In fact, any thoughts I had of maybe writing a book on Biggers were kind of quelled by the popularity of the Timeline article. After the piece was published and after the internet grew, my article was and still is reproduced everywhere. Or is quoted as a source. Or is quoted from. And so, for many years, I thought I would never write a book about Biggers because the magazine article was everywhere.
But then, in 2014 I began this blog, Much to Write About. Part of the “much” was Earl Derr Biggers and his Chan novels. In order to blog about them, I re-read them and began to blog about each. The more such blogs I wrote, the more my interest in Biggers was renewed. I now grasped more about the six Chan novels than I had twenty years ago, and way far more than I had forty years ago, and appreciated them more, too. So I began to think about a book again. I felt a bit like Charlie Chan himself, who in the first novel, The House Without a Key, states: “We sway about, seeking still another path.”
Once I decided that I would, in fact, write an entire book about Earl Derr Biggers, I went through all the notes I had taken back in 1998 while at the Lilly Library. I then took my 4,700-word Timeline article and began expanding it. I did this three times, adding more information, changing the structure somewhat, adding subheads, moving things around . . . until I ended up with a 19,000 word piece titled “The Life of Earl Derr Biggers.” This constitutes the first section of my book.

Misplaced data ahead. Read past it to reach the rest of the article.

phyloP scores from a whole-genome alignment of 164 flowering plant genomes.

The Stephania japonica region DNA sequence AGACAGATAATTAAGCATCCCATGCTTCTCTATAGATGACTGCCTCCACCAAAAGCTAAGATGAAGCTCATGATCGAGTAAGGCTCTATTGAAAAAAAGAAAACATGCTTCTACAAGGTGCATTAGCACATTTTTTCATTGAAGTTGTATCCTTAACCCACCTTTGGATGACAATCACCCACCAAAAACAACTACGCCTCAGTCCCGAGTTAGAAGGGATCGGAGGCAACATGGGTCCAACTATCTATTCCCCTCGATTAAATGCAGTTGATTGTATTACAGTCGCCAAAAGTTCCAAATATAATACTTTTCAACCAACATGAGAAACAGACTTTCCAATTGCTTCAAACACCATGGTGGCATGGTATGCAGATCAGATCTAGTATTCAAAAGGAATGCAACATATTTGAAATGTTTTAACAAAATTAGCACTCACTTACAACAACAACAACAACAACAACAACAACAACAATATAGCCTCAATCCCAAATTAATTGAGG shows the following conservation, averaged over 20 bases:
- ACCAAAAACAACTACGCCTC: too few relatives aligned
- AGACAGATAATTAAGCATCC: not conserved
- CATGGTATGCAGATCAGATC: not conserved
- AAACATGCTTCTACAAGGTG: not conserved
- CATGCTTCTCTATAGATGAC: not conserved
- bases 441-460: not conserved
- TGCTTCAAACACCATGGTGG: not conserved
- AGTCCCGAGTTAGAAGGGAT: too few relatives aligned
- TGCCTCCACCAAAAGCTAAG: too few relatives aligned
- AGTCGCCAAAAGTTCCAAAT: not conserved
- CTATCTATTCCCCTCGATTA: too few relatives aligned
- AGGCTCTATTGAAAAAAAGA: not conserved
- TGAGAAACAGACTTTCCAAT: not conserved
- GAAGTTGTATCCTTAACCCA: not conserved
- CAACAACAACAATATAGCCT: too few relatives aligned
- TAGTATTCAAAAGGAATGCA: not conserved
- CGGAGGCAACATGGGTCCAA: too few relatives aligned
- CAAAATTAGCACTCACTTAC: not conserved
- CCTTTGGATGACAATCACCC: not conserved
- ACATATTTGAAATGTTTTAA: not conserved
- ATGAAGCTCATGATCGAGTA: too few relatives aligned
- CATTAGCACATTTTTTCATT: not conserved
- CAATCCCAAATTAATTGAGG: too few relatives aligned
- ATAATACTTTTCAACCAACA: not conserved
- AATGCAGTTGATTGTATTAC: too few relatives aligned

The second section of my book consists of all the analysis and observation I did in the blog articles I wrote. These add another 17,000 words to the book.
One of the most difficult parts of the book was the Acknowledgements and the Sources. They were both hard because I wasn’t keeping notes on everybody who helped me all those years ago. And some of my source material (clippings) was impossible to find publishing information on. But what there is, is very valuable to anybody else who might want to study Earl Derr Biggers. And I hope there are such people.
Biggers’ story is an interesting one. He was a good writer who aimed at pleasing “middle-brow” America. Which means that his books were neither high-brow (intellectual) nor low-brow (pulp fiction). I think he would fall into the category of what we call “popular fiction” today: easy to read. His plotting was excellent, his dialogue clever, and he had a great sense of pace and, as I mentioned earlier, was terrific at setting. His characters were likable and some were quite interesting (Tarneverro the Great comes to mind).
The public loved Biggers’ novels: he was very well known in the US from 1913-onward, and very well known around the world from 1925-onward. My book looks at the problems Biggers faced as a writer. Most of these were problems with his publisher, but some were problems with the public and some with Hollywood. I think that most readers will enjoy learning about writing and publishing by reading the life of Earl Derr Biggers.
I’m very happy that, after all those years, I finally got around to writing the book.
You can read all about Biggers and his six Charle Chan novels in Charlie Chan’s Poppa: Earl Derr Biggers.